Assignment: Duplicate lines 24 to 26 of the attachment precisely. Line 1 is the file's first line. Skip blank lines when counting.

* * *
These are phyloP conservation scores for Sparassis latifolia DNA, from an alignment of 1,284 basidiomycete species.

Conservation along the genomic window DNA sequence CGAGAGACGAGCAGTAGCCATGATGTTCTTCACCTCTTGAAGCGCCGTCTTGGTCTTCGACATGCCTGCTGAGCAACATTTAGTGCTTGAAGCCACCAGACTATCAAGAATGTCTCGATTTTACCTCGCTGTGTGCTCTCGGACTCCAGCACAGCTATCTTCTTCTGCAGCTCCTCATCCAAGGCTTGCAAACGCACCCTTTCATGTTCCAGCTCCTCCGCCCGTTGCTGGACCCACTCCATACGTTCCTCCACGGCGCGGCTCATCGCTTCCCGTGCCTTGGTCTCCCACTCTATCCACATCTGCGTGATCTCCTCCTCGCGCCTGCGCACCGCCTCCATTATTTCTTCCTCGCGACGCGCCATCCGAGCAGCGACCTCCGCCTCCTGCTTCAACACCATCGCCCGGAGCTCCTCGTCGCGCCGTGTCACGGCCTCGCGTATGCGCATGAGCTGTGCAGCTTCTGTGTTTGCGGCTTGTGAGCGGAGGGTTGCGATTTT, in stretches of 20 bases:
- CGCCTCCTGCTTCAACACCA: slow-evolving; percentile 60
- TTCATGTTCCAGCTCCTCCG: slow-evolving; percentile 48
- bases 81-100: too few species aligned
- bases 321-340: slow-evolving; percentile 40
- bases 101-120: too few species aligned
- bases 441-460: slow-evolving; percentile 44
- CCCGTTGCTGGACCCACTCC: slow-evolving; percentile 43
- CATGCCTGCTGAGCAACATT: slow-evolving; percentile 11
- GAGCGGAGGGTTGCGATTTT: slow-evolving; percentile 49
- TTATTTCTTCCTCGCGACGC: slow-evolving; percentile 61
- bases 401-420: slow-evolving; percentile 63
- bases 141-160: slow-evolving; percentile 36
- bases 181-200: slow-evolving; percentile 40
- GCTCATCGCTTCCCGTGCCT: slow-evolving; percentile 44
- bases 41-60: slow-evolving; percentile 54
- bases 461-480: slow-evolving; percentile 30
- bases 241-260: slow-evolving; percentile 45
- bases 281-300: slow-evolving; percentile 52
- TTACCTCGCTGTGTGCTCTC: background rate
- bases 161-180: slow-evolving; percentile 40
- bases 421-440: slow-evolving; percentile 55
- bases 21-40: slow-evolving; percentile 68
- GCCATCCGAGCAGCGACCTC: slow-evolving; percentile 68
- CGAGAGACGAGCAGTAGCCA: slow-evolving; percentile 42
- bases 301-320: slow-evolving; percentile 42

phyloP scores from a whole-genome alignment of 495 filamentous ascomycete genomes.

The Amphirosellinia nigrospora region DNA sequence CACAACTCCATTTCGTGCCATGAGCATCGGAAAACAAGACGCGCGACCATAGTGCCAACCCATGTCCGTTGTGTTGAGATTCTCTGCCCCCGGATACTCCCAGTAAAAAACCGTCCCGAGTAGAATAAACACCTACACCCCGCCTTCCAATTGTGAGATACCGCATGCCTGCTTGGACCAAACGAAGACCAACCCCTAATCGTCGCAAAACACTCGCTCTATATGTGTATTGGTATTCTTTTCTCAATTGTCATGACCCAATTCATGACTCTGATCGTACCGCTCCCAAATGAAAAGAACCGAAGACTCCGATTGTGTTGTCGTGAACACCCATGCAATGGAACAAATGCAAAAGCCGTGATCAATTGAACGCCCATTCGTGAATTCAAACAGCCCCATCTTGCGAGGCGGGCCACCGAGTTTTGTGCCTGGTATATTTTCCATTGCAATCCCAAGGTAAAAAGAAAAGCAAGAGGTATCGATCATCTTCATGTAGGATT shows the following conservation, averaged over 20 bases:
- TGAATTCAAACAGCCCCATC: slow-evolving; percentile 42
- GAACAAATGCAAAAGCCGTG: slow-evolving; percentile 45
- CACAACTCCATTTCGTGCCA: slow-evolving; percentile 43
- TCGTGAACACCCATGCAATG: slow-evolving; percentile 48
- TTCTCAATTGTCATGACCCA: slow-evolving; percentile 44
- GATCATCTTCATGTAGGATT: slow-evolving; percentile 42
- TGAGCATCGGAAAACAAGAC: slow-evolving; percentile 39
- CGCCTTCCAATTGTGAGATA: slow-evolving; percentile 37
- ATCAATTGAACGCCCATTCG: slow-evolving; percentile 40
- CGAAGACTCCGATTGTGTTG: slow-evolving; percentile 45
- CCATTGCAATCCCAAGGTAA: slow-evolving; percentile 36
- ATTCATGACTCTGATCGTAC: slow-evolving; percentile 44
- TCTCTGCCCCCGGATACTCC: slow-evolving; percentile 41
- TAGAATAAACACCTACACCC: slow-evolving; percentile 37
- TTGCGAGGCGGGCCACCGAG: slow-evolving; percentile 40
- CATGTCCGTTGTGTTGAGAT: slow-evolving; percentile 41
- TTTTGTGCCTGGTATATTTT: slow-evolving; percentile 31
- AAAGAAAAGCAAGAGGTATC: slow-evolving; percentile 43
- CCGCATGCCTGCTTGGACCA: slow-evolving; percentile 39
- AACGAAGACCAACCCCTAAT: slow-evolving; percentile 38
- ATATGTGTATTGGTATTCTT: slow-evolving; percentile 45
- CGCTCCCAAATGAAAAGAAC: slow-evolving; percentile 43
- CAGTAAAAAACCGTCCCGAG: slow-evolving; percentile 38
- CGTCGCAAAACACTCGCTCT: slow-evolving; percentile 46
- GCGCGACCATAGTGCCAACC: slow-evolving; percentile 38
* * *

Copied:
- bases 21-40: slow-evolving; percentile 68
- GCCATCCGAGCAGCGACCTC: slow-evolving; percentile 68
- CGAGAGACGAGCAGTAGCCA: slow-evolving; percentile 42